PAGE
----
Buckinghamshire: Hartwell House Hotel

reviewed: December 2006

Some of the most famous garden pictures in England are a series of eight oils by the Spaniard Balthasar Nebot, painted in 1738 at Hartwell House, Buckinghamshire. They show enormously high hedges, gardeners with scythes, rollers, brooms and baskets, with visitors enjoying themselves among gravel paths.

The gardens, reputedly constructed to epitomise Whig political ideas, were long dismissed as fantasy but archaeological remains prove that they did exist. Although they were swept away by a landscape park in 1738 (Sir Thomas Lee had them painted before demolishing them), the present owners of Hartwell House commissioned a model of the house surrounded by the gardens, so anyone lucky enough to stay at the splendid hotel can see how they once were.

We stayed in a charming, cosy suite in the stone-built stable block. This was ideal for our dog, surrounded with crackling woodland and squirrels, rabbits and crows for her to chase, and huge walks on its 90-acre estate. On the other hand, we admired the landscape gardens, which replaced those shown by Nebot: these were designed by Richard Woods with canals, bridges, an equestrian statue of Frederick, Prince of Wales, along with monuments of Hercules and Marsyas and a Gothic-Revival church. In early spring, visitors are surrounded by snowdrops.

Staying at the part-18th- century, Jacobean hotel is to experience what country-house life was like in its heyday. The large public rooms are lit with log fires, which are lined by comfortable, deep sofas. The Jacobean staircase, complete with large carved figures, leads to the 30 bedrooms in the main house. The dining room, pure Soane, is copied from one in 11 Downing Street. It has fine views and delicious classic food.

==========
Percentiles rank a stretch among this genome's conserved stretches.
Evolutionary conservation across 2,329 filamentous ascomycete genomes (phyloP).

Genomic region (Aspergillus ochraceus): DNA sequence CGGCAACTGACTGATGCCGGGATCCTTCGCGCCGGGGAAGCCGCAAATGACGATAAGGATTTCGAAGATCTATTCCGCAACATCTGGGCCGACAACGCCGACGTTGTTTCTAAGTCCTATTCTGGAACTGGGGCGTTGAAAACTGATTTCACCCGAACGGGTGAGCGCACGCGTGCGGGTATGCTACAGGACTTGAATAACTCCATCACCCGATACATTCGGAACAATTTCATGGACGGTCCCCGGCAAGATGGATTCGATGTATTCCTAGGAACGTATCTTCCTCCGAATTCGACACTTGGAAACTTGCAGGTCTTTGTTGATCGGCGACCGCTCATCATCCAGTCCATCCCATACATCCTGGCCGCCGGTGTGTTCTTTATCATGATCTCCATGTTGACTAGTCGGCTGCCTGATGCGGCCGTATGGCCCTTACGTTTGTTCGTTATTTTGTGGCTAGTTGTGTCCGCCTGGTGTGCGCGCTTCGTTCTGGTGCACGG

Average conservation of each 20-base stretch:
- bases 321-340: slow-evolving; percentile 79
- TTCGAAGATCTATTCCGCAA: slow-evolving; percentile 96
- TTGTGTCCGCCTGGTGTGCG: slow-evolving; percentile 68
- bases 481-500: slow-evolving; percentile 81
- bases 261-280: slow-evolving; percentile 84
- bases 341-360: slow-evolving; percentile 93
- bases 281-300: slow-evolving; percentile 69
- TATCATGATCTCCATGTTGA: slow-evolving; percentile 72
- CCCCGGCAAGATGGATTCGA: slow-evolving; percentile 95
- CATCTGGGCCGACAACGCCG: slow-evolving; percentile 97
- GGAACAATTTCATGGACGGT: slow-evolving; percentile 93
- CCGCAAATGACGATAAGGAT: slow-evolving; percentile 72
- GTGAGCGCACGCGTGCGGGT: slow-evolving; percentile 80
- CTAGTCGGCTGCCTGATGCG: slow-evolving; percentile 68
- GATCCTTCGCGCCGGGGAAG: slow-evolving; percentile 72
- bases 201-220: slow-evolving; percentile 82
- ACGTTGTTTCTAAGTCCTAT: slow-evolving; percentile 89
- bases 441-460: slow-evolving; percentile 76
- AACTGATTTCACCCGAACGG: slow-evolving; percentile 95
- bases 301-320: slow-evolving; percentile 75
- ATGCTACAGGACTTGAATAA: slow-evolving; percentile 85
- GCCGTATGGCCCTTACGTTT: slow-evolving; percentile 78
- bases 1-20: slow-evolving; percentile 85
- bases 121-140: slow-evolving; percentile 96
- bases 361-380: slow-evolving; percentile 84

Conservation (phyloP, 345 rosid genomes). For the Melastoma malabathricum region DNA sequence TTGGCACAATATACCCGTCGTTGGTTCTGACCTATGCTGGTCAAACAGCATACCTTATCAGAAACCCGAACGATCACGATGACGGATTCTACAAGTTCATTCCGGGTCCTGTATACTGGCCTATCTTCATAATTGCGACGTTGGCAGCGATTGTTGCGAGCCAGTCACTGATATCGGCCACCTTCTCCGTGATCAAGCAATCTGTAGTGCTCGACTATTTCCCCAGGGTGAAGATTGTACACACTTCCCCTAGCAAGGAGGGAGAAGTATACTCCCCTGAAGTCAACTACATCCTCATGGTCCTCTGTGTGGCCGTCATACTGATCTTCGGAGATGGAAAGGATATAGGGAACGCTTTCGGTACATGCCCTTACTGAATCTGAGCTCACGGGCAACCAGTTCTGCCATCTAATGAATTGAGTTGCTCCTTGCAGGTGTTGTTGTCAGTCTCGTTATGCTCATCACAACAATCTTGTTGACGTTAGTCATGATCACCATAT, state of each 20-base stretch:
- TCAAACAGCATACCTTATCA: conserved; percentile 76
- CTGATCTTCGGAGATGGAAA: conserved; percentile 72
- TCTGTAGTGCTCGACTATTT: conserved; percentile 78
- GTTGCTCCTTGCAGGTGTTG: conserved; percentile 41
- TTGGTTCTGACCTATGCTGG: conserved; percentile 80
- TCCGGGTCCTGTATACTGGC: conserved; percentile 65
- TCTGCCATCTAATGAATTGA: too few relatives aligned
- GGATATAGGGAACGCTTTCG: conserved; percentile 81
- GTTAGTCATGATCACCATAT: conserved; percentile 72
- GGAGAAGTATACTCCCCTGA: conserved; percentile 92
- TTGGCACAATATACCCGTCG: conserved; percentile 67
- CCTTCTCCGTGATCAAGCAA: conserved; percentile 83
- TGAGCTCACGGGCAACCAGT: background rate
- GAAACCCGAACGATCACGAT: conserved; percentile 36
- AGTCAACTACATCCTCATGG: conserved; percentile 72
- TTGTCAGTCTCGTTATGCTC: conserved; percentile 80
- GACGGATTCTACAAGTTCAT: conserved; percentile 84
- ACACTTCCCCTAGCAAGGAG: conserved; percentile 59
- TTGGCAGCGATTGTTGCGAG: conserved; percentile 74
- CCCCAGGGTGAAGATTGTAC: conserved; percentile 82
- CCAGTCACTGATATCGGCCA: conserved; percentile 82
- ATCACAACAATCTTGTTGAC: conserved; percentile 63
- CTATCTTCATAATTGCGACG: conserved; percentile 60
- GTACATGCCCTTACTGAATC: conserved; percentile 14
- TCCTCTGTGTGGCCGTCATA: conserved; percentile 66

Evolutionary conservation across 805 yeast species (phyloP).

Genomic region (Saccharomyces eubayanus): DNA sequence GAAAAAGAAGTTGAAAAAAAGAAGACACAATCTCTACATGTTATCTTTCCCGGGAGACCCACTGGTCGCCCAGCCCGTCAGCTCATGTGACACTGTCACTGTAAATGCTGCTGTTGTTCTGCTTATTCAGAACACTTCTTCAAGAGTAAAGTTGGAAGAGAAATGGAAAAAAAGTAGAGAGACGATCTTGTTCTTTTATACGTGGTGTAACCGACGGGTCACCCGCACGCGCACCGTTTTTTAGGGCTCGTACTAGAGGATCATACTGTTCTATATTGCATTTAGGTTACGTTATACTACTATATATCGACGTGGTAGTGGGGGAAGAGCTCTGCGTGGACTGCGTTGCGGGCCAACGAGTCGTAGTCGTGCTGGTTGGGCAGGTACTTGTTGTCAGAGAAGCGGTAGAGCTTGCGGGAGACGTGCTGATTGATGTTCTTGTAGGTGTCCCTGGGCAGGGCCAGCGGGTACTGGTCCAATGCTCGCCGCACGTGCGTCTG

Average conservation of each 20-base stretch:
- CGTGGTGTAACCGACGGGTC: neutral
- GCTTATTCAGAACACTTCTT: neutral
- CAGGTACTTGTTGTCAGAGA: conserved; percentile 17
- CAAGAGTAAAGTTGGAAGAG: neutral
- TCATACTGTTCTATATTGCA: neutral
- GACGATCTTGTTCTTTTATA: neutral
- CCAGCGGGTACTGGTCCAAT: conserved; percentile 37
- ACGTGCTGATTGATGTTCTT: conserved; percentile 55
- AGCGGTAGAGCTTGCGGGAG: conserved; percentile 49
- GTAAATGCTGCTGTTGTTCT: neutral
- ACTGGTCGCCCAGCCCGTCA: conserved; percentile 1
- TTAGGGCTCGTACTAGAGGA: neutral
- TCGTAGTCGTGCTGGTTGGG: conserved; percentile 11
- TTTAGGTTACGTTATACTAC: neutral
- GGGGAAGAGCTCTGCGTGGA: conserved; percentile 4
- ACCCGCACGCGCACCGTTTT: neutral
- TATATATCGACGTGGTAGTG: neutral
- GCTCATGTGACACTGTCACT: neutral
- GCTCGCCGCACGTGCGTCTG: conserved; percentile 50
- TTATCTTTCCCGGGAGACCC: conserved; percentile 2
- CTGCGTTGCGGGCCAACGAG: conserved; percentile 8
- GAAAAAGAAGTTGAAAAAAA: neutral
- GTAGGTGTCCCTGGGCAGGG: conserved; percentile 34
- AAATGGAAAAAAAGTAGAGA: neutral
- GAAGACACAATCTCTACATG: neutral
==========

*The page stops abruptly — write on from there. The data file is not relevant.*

The grandeur of Hartwell House has attracted many historical figures, from Louis XVIII (who lived there after fleeing France in 1791 and kept a menagerie on the roof) to Bill Clinton and the Emperor of Japan. Indeed, where Louis’ chickens and rabbits once nibbled, guests can relax on a sunny terrace.

Our stay was one of such relaxation. The hotel is impeccably managed, the welcome is warm and the concern for comfort is genuine. The director and general manager, Jonathan Thompson, manages a hotel that combines service without servility, which is truly hard to achieve.

Hartwell House, Oxford Road, Aylesbury, Buckinghamshire HP17 8NL (01296 747444 www.hartwell-house.com). Rooms from £270 per night with Continental breakfast and full use of the spa